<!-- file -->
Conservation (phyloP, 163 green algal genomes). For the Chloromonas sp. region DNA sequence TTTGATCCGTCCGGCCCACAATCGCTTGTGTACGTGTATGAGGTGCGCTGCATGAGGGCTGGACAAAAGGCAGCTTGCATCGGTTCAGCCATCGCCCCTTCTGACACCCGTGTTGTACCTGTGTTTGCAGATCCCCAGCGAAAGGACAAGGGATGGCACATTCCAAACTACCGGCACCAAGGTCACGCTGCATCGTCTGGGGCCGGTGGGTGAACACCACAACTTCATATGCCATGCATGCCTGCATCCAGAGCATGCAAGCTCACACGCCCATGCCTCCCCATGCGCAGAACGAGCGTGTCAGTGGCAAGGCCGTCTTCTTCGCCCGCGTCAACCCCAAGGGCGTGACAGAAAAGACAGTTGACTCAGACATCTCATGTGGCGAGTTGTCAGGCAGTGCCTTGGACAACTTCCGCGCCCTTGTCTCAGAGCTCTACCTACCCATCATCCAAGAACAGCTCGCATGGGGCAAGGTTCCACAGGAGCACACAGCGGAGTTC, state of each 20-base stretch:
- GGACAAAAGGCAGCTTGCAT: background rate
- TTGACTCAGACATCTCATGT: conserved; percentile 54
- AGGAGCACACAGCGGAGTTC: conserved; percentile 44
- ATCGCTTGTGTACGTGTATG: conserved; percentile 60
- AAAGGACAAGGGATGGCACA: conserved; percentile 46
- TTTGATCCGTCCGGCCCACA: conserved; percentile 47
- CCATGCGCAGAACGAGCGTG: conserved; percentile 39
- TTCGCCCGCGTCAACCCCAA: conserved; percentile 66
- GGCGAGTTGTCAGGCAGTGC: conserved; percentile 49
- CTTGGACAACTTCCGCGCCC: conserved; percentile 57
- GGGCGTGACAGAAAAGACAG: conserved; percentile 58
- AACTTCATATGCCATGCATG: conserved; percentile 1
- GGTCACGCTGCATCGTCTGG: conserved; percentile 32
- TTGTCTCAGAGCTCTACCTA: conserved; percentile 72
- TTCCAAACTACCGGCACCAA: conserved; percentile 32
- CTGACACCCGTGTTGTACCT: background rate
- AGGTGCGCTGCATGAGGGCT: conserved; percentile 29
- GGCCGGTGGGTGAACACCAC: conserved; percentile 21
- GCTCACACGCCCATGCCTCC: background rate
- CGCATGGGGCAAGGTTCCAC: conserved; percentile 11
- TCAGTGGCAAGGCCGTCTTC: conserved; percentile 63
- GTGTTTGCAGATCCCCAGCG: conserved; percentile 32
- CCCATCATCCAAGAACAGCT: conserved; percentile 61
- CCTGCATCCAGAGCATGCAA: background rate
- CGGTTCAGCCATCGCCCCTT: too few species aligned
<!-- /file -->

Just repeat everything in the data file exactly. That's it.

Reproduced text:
Conservation (phyloP, 163 green algal genomes). For the Chloromonas sp. region DNA sequence TTTGATCCGTCCGGCCCACAATCGCTTGTGTACGTGTATGAGGTGCGCTGCATGAGGGCTGGACAAAAGGCAGCTTGCATCGGTTCAGCCATCGCCCCTTCTGACACCCGTGTTGTACCTGTGTTTGCAGATCCCCAGCGAAAGGACAAGGGATGGCACATTCCAAACTACCGGCACCAAGGTCACGCTGCATCGTCTGGGGCCGGTGGGTGAACACCACAACTTCATATGCCATGCATGCCTGCATCCAGAGCATGCAAGCTCACACGCCCATGCCTCCCCATGCGCAGAACGAGCGTGTCAGTGGCAAGGCCGTCTTCTTCGCCCGCGTCAACCCCAAGGGCGTGACAGAAAAGACAGTTGACTCAGACATCTCATGTGGCGAGTTGTCAGGCAGTGCCTTGGACAACTTCCGCGCCCTTGTCTCAGAGCTCTACCTACCCATCATCCAAGAACAGCTCGCATGGGGCAAGGTTCCACAGGAGCACACAGCGGAGTTC, state of each 20-base stretch:
- GGACAAAAGGCAGCTTGCAT: background rate
- TTGACTCAGACATCTCATGT: conserved; percentile 54
- AGGAGCACACAGCGGAGTTC: conserved; percentile 44
- ATCGCTTGTGTACGTGTATG: conserved; percentile 60
- AAAGGACAAGGGATGGCACA: conserved; percentile 46
- TTTGATCCGTCCGGCCCACA: conserved; percentile 47
- CCATGCGCAGAACGAGCGTG: conserved; percentile 39
- TTCGCCCGCGTCAACCCCAA: conserved; percentile 66
- GGCGAGTTGTCAGGCAGTGC: conserved; percentile 49
- CTTGGACAACTTCCGCGCCC: conserved; percentile 57
- GGGCGTGACAGAAAAGACAG: conserved; percentile 58
- AACTTCATATGCCATGCATG: conserved; percentile 1
- GGTCACGCTGCATCGTCTGG: conserved; percentile 32
- TTGTCTCAGAGCTCTACCTA: conserved; percentile 72
- TTCCAAACTACCGGCACCAA: conserved; percentile 32
- CTGACACCCGTGTTGTACCT: background rate
- AGGTGCGCTGCATGAGGGCT: conserved; percentile 29
- GGCCGGTGGGTGAACACCAC: conserved; percentile 21
- GCTCACACGCCCATGCCTCC: background rate
- CGCATGGGGCAAGGTTCCAC: conserved; percentile 11
- TCAGTGGCAAGGCCGTCTTC: conserved; percentile 63
- GTGTTTGCAGATCCCCAGCG: conserved; percentile 32
- CCCATCATCCAAGAACAGCT: conserved; percentile 61
- CCTGCATCCAGAGCATGCAA: background rate
- CGGTTCAGCCATCGCCCCTT: too few species aligned